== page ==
Sixth Nerd Triathlon: Spidey Senses Tinglin’

So I saw The Amazing Spider-Man 2

….it was good.

But I’m not posting my review today because I got to thinking I should preface it by revealing my thoughts on Sam Raimi’s Spider-Man trilogy from last decade. (Yeah, it’s been some time!) In other words, the time is ripe for a special running of the Nerd Triathlon: Spider-Man edition!

spider-man movie

Thwiipp, motherfuckers!

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Fifth Nerd Triathlon: Controversy Edition

So its high time for another running of T of V’s Nerd Triathlon. This is an event where I weigh in on a trio of topics of dire consequence to the World Legion of Geeks and Fanatics. Limbered up and ready to go?

holmes and watson

This way, Cumberbitches!

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Herbie Hancock

So today is the birthday of Herbert Jeffrey Hancock, the coolest cat in the universe and my favorite jazz musician.

herbie hancock

Call me Herbie!

Herbie was sought out by Miles Davis to take the piano spot in his second great quintet starting in 1963 when Hancock was only twenty-three. (But that’s nothing; Tony Williams the drummer was seventeen!) Along with bassist Ron Carter, this trio became what I believe was the finest rhythm section in all of jazz. Oh yeah, I said it.

davis second quintet

The quintet at play–herbie, miles, ron, wayne shorter on sax and tony

Even while recording and performing with Miles for the next decade or so, Herbie was already making records of his own as a bandleader and composer. Classically trained, Hancock’s style is melodic and persuasive. His compositions also frequently cross over into funk, soul and pop arenas as they are some of the most accessible of all jazz music–in a good way. He’s one of the prime movers of post-bop jazz, i.e., fusion. If awards are your thing, Herbie’s racked up more grammys than God. Or even Taylor Swift and Michael Jackson. (Herbie’s fourteen is one more than Michael got.)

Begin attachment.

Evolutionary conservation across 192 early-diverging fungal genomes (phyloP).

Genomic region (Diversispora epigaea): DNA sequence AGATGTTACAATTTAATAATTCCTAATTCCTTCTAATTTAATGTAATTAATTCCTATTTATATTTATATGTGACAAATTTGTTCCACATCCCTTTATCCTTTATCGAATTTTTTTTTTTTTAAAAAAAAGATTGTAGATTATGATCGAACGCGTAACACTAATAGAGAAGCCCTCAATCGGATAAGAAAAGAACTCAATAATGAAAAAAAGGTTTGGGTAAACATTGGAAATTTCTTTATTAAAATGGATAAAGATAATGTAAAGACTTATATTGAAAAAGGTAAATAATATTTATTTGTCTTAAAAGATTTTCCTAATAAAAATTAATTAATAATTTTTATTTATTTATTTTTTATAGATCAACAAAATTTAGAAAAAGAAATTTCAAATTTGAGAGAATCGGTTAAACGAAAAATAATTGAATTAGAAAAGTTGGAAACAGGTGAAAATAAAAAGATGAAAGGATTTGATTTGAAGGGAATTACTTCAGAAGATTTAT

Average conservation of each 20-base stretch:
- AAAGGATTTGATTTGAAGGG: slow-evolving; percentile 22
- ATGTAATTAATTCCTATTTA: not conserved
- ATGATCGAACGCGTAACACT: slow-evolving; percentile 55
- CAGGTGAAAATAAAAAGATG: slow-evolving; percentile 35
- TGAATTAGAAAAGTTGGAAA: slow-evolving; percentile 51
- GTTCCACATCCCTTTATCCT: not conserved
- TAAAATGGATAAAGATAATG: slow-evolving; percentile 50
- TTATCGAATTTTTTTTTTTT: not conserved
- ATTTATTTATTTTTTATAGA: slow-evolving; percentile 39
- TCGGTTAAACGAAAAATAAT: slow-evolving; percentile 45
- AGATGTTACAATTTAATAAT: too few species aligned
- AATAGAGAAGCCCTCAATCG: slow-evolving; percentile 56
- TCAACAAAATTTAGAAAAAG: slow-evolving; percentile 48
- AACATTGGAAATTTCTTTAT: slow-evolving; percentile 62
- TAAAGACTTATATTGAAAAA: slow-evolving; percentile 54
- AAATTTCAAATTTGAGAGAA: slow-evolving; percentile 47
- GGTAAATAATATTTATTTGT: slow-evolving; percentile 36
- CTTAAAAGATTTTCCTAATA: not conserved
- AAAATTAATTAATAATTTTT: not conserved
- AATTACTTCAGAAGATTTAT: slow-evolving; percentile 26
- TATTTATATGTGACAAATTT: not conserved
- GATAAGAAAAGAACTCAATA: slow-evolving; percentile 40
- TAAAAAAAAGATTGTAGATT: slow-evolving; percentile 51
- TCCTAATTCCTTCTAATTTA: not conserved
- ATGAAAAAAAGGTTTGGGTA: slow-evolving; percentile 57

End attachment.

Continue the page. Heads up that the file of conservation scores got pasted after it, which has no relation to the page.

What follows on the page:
herbie and band

Herbie in the seventies with the Headhunters (I think)…

I just love Herbie’s creativity, his joy in music. For people who don’t think they can “get” jazz, I’m convinced he’s the guy to try. Like I said, accessible in a good way. Some day I will do my definitive Herbie Hancock post so look out for that.

T of V ecstatically wishes Mr. Herbie Hancock a beautiful birthday. He’s turning seventy-four today, and still producing great albums year after year. If you don’t know his work, please listen to some today.

herbie hancock

Damn, that man’s got soul. Happy birthday!

Hayao Miyazaki-sama

hayao miyazaki

Konnichi-wa!

The Wind Rises, the final film from the acclaimed animator Hayao Miyazaki, has recently gotten its wide release in the U.S.

To mark this occasion, I thought I would share my thoughts on the major themes that can be found in Miyazaki’s masterpieces. He’s a director I love so much that I went to Berkeley once and spent a couple hundred bucks just to see him answer some questions and talk about his films.

So let’s get to it. Continue reading

Marvel vs. DC: Are you kidding?

So I am very late with this. I picked up so many new blogs to follow while I did Every Damn Day December (EvDaDaDec), that I am still reading posts from January. There are 2800 posts backed up in my email. Now I don’t want to miss anyone’s so I’m slogging through them whenever I get a chance.

And that’s how I came across this: Continue reading

Why Man of Steel is a Classic, part two

Last Friday, I posted the opening salvo of my war on Man of Steel haters.

{READER: Last Friday, he says? Hasn’t it actually been more than a month?

T OF V: Allow me to explain: Shut the fuck up.}

Again, SPOILERS LIE AHEAD. Continue reading

Why Man of Steel is a Classic

This is a spoiler-heavy breakdown of last year’s Man of Steel movie. So if you haven’t watched it, but have an interest in seeing it—

The fuck is wrong with you? Why haven’t you seen it already? Damn!

I have no sympathy. None. Continue reading